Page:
At the end of WWII, thousands of servicemen and women came home almost silently. They received very little recognition and appreciation for the very difficult jobs they had just done for our country. They simply returned home and went back to work and providing for their families. Fast forward to 2011–These men are in their late 80’s-90’s. It’s been a long time since they served our country, but it’s certainly not too late to honor and appreciate them, which is how the Honor Air organization came into being.Honor Air was formed by Eddie Mannis with the purpose of honoring WWII (and now also Korean War) Veterans. The trip is given to veterans who have never been to see the WWII Memorial and would never have the opportunity to go on their own.
A few times a year, Honor Air volunteers organize an unforgettable day trip to Washington, D.C. leaving McGhee Tyson Airport in Knoxville at 7 a.m. As the entourage leaves, a small group sends them off with smiles and a fire truck sprays water on the tarmac as a symbol of honor. After being led by a police escort into D.C., the veterans get to spend time at the WWI Memorial as well as other war memorials. The end of the visit lets them experience the changing of the guard at Arlington Cemetery.
On the return flight home, there is a mail call for each veteran on board. The mail is thank you letters from Knoxville area students. Emotions are running high as they land in Knoxville.
But what they don’t know is… On the airport’s ramp, over 700 people are waving American flags as they anxiously await the arrival of the veterans. Boy Scout troop stands at attention. A band is playing patriotic music! Television and newspaper crews have cameras ready!
AND 10 red, white and blue balloon arches are standing proudly waiting for the veterans to walk under them! The scene is full of proud energy as we wait for the veterans to see the celebration. For me, it is truly an honor to provide the balloon arches for this well overdue celebration! I love seeing the spark in their eyes, the humbleness, and the joy that these men and women feel when they walk through the arches and throngs of greeters.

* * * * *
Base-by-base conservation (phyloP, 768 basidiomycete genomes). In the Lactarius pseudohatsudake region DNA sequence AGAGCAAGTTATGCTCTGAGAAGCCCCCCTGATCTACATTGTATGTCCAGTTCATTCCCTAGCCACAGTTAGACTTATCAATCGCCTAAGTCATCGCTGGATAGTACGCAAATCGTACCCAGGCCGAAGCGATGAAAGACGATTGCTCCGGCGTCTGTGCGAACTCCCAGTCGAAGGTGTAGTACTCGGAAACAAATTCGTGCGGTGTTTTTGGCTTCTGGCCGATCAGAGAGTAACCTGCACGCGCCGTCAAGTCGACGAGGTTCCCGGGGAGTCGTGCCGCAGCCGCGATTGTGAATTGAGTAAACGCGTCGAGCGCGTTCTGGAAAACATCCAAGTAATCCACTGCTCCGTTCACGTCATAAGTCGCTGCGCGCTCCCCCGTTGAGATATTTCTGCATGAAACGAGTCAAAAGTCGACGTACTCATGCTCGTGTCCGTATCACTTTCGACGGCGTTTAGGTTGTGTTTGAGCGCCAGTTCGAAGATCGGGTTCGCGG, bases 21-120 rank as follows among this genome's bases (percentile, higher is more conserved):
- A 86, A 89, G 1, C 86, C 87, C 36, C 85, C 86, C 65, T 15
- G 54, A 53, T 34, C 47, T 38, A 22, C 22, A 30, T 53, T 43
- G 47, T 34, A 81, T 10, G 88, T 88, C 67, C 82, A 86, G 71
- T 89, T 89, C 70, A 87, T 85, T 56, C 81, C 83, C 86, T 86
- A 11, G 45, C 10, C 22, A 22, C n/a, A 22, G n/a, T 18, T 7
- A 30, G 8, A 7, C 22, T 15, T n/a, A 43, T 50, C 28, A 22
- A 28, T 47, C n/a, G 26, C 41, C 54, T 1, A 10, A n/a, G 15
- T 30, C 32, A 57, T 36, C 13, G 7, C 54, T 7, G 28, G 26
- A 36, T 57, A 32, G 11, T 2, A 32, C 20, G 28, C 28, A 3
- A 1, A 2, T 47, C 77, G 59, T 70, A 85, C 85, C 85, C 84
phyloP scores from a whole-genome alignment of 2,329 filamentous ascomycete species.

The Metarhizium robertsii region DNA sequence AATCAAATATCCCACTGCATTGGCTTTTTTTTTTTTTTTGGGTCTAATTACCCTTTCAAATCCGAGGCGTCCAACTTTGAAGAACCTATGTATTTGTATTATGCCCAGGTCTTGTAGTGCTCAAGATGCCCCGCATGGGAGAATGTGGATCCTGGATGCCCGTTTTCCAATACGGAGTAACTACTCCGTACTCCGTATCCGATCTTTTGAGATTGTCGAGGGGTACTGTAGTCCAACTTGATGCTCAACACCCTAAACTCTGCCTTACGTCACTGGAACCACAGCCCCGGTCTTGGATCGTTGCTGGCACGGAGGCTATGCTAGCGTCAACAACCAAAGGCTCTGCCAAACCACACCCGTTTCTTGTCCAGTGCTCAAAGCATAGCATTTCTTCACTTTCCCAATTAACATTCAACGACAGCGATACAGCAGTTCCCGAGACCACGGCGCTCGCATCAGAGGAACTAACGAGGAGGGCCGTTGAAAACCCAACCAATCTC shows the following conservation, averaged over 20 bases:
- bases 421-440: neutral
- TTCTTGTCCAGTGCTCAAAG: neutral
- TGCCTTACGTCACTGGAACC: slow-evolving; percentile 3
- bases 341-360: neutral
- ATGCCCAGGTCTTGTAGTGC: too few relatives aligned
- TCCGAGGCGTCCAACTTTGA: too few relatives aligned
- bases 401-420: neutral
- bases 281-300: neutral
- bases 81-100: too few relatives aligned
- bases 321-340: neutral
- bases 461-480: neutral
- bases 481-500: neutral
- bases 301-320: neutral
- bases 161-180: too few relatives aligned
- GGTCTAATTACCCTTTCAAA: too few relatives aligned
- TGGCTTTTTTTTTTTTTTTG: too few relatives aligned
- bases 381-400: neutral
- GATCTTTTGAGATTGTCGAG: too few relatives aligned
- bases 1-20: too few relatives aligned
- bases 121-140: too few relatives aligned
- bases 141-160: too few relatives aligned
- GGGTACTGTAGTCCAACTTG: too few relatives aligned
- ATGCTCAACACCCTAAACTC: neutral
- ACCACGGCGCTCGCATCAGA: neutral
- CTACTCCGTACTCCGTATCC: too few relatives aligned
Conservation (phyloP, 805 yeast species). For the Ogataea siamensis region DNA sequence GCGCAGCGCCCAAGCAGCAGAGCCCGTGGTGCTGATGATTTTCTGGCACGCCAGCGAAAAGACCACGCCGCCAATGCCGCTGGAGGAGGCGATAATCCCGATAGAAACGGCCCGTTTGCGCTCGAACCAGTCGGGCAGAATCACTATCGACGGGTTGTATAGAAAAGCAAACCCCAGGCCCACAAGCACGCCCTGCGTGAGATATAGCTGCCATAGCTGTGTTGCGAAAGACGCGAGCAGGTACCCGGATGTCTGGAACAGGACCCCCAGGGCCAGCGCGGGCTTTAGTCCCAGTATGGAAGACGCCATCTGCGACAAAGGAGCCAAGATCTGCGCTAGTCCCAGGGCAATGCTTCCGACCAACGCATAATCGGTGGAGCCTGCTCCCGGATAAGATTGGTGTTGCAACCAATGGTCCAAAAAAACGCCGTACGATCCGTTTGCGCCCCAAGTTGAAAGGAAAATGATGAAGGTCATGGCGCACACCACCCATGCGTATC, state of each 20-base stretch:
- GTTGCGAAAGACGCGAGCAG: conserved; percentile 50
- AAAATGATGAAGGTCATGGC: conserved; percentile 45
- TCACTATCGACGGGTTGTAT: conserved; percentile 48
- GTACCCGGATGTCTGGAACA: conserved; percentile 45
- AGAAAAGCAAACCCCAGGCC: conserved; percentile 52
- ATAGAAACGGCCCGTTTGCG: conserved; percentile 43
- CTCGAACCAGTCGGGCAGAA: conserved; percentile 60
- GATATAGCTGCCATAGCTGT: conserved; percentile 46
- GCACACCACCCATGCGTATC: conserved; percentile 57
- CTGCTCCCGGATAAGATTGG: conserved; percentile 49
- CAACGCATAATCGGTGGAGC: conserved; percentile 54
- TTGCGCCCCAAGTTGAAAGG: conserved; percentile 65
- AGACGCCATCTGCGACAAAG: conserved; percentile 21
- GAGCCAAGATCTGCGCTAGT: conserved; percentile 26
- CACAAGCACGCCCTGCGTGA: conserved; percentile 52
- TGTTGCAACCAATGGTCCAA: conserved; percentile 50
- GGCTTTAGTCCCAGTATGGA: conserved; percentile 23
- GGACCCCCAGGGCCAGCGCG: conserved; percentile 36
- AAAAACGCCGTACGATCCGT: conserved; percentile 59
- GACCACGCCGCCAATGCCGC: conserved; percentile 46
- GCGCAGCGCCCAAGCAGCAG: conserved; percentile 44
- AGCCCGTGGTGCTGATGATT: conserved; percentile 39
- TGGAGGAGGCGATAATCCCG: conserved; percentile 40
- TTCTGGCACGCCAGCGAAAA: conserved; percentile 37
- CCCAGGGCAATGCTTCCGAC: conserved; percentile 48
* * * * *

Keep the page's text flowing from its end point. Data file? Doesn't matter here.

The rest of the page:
This time I created a custom-designed arch that spelled “Thanks.” Using a special technique, I turned the normally solid-colored foil letters into American flag style balloons. This arch was the first thing the veterans saw they disembarked and came onto the exit ramp.
As the men and women go under the arches into the throngs of waving, appreciative people, many smile from ear to ear, others ham it up laughing loudly, some quietly walk through shaking hands, and a few are overcome with emotion. It’s quite an emotional celebration for all.
Honor Air Knoxville is always looking for volunteers to serve as “guardians” on trips, WWII and Korean War Veterans who have never been to D.C. and for financial backing. If you are interested, I invite you to visit the Honor Air Knoxville site at www.honorairknoxville.org for more information. You will be blessed when you do.